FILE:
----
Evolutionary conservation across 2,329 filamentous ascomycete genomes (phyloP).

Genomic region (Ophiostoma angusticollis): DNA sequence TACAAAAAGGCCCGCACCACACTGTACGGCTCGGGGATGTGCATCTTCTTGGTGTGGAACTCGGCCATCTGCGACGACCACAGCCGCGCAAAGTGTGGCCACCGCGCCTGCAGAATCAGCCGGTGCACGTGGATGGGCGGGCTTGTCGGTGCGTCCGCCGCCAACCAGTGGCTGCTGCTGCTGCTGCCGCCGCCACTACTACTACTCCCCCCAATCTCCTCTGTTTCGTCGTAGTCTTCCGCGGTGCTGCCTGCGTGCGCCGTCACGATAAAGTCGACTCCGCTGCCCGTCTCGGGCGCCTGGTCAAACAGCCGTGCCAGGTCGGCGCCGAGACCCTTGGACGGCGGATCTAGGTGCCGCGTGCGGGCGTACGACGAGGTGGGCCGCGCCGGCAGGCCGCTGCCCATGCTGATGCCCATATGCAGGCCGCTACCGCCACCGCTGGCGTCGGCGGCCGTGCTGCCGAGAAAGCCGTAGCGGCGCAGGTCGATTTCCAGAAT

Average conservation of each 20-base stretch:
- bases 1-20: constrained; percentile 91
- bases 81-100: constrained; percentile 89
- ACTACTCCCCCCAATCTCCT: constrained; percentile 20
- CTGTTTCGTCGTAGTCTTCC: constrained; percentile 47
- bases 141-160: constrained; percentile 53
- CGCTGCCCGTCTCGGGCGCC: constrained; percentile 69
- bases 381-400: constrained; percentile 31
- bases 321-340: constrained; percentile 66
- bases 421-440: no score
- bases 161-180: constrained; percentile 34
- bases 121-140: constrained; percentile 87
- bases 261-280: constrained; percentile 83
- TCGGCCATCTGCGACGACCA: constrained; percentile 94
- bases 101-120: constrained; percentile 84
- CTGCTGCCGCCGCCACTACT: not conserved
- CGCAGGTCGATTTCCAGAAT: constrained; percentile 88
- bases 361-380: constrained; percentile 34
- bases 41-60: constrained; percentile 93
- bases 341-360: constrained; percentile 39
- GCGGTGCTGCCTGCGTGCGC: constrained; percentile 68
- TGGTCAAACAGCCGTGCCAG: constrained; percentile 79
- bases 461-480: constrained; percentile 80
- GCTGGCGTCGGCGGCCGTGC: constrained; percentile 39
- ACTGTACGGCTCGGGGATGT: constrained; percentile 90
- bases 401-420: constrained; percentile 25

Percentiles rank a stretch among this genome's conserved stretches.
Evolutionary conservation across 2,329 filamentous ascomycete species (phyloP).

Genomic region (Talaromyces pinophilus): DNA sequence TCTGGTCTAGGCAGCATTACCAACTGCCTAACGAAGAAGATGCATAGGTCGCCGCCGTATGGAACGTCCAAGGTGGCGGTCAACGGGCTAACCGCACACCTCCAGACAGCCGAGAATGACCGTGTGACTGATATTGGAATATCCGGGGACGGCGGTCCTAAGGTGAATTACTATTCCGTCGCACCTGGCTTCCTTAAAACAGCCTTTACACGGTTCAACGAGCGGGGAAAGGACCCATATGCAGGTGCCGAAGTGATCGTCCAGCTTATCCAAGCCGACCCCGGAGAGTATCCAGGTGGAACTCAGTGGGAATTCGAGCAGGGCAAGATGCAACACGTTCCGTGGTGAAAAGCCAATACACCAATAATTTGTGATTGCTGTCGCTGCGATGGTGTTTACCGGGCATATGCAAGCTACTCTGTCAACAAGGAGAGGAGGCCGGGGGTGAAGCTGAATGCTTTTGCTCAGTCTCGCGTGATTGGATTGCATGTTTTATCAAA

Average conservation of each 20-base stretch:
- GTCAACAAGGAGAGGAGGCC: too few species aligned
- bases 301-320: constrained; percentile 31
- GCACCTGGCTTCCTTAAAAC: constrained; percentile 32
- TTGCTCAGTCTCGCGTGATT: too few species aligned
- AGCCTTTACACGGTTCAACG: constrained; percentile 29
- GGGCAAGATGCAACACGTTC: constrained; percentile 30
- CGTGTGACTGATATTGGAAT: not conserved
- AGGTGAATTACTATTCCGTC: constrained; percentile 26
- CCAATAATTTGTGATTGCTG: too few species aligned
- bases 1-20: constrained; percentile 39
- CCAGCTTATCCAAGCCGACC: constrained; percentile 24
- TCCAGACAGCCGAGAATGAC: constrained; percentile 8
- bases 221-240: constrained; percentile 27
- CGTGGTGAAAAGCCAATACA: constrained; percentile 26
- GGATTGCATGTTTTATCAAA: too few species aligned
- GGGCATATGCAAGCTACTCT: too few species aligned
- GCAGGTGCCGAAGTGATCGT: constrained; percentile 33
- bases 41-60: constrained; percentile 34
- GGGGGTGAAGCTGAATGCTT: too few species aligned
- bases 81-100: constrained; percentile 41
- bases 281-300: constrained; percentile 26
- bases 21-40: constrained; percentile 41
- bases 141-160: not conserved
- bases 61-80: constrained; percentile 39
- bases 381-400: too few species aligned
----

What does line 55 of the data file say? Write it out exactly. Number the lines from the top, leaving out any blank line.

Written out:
- bases 141-160: not conserved